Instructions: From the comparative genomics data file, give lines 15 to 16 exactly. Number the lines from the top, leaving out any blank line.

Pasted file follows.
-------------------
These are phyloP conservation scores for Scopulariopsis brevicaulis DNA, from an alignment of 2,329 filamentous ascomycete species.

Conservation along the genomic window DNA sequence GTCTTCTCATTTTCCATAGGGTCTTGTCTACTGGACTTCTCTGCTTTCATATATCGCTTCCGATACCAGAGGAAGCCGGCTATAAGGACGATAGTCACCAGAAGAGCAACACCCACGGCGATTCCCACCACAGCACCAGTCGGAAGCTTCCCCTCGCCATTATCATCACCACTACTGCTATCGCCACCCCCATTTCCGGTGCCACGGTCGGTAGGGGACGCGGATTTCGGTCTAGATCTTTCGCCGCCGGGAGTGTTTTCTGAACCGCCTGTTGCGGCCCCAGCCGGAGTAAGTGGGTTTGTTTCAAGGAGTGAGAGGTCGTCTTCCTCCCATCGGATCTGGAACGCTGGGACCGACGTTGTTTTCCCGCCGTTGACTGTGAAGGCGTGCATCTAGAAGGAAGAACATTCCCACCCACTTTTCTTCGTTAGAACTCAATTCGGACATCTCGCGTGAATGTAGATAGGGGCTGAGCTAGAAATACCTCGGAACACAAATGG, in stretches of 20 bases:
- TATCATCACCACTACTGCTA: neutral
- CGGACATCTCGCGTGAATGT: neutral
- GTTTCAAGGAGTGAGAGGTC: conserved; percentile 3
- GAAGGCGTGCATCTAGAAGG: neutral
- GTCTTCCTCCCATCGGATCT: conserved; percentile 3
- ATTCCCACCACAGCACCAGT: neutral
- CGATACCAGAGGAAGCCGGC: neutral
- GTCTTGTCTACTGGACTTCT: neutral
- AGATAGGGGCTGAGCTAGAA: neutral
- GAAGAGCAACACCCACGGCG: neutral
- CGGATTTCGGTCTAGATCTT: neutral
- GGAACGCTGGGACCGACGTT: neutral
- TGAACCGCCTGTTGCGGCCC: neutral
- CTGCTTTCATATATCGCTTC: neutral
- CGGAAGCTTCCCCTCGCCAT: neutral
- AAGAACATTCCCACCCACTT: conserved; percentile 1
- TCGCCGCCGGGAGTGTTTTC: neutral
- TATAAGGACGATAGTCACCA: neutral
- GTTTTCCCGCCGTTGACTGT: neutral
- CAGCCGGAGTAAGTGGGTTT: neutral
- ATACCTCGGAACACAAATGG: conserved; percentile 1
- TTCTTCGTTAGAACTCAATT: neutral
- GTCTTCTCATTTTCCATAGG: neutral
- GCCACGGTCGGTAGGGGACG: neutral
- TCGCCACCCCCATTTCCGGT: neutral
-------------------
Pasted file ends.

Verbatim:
- TGAACCGCCTGTTGCGGCCC: neutral
- CTGCTTTCATATATCGCTTC: neutral